are rarely, if ever, Libertarians
"Mike Konczal has an interesting and useful essay over at Wonkblog on what conservatives don't get — namely, their failure to appreciate that some problems are inherently public in nature, and require public solutions. Somewhat unusually, however, I think that Mike has somewhat missed the point, and engaged in a bit of wishful thinking. His essay is an excellent critique of libertarians; but most conservatives are not libertarians, even if they like to use libertarian rhetoric now and then." (emphasis added RTB)
In addition to this article and Mike Konczal's article I'd recommend reading the first Chapter of Barbara Tuchman's The Proud Tower which discusses the period from 1890 to 1910 in Britain. The chapter discusses Robert Cecil, Marquess of Salisbury, leader of the British Conservative Party and the Prime Minister, and the Bob referred to in the phrase "Bob's your uncle". He saw his role as fighting a rearguard action to preserve the privileges that he and his class possessed in Britain. Nothing else. He was a roadblock to change of any sort (sound familiar?). Unfortunately, he was the living contradiction of John Stuart Mill's statement about stupidity and conservatism. He was a man of considerable brilliance who set his sights on stopping all change, for his own benefit and those of his friends.
"the modern Republican party may be the party of deregulation and low taxes, but it's also the party of social illiberalism."
in William Buckley's God and Man at Yale what Buckley "wanted was, in effect, for those colleges to get back to their proper role, which was religious indoctrination."
" In its heyday National Review was a staunch supporter of free markets; but it was also a staunch supporter of Jim Crow — which wasn't just about the right of white business owners to discriminate against blacks, it was about a system of laws designed to protect white privilege."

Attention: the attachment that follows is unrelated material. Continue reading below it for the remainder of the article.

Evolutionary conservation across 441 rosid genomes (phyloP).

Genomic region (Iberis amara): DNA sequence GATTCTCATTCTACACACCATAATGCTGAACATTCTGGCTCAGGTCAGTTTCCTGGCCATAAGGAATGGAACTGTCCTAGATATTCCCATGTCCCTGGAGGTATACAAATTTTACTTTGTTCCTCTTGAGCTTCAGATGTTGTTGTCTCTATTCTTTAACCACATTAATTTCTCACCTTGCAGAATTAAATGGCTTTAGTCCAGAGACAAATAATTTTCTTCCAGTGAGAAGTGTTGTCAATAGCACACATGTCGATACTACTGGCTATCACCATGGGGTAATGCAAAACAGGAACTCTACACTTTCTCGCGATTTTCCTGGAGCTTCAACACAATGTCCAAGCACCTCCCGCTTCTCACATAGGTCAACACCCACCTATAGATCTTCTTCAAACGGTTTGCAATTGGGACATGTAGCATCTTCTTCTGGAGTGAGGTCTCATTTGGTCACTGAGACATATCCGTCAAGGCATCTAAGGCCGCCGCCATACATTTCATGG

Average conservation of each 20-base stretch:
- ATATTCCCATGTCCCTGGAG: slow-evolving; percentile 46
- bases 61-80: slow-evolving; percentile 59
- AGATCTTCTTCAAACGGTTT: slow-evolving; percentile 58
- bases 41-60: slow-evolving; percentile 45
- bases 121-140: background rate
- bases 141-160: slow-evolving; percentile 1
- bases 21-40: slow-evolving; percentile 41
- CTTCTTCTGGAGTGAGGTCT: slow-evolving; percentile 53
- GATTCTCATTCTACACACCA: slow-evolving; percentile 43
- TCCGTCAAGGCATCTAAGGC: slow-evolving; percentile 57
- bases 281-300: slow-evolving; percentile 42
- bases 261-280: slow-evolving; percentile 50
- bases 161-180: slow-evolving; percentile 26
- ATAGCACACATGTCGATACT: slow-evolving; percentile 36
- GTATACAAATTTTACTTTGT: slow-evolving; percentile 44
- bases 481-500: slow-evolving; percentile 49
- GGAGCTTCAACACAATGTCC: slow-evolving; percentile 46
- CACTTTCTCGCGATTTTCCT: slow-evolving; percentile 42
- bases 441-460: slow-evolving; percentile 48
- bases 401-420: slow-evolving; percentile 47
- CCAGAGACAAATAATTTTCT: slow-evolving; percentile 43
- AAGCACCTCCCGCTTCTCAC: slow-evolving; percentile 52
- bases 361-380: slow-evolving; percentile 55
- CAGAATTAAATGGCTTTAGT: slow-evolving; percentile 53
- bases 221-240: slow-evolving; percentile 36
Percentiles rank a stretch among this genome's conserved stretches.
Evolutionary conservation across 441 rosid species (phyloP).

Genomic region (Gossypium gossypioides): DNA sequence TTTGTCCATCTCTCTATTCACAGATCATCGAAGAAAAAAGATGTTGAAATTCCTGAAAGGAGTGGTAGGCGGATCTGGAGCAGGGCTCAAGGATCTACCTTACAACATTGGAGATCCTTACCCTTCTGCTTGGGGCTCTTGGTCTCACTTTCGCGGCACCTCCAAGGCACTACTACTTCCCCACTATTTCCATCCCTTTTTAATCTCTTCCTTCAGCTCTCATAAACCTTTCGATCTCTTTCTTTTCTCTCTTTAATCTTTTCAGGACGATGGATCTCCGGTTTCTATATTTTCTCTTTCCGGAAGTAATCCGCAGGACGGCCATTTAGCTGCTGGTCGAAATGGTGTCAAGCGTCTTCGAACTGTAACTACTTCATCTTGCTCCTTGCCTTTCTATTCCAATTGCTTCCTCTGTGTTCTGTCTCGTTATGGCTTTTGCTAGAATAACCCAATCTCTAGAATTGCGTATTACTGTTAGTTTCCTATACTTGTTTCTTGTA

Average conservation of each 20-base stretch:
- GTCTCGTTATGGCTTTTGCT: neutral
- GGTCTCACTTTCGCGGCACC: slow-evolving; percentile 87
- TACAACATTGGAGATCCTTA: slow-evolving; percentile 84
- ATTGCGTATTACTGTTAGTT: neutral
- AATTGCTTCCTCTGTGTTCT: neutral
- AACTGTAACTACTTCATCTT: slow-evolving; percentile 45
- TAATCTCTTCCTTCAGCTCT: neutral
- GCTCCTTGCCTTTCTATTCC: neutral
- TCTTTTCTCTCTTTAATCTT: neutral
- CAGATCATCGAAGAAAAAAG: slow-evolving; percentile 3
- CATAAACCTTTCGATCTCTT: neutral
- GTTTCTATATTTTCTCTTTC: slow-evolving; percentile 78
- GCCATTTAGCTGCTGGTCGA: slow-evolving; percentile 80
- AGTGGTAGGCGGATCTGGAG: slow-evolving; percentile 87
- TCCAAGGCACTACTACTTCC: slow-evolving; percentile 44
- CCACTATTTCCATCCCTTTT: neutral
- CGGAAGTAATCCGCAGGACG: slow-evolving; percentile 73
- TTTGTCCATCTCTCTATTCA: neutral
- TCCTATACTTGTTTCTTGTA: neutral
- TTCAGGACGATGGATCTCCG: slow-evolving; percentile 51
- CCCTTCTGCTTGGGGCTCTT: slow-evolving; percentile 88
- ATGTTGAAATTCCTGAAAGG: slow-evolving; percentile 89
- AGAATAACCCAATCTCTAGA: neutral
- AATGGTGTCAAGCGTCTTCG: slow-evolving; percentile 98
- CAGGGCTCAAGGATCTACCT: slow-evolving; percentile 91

"Now, there are some real libertarians out there, particularly in the realm of economics bloggers, but they have no real power base. Even when politicians claim to be libertarian, there are telltale giveaways: the two R. Pauls, father and son, may be unusual in questioning the national security state, but they both have a remarkable tendency to cater to and/or employ white supremacists. (emphasis added RTB)
So there is an interesting debate to be had about the proper extent of the public sphere. But that isn't the debate driving our politics; our left-right split isn't nearly that idealistic, or innocent."</div>
And in the 19th Century, the building of Public Hospitals which were inspired by the idea that everyone deserves access to health care (which is why they were called Public) was widely accepted as a goal to be worked toward. There is abundant literature on the subject as well as the founding of various Schools of Public Health the first of which, if I'm not mistaken (and I may well be) was at Johns Hopkins, Baltimore, Md. They even accepted Canadians into the school. I know of one, John FitzGerald, who was there in the early teens of the 20th Century, and I know another personally.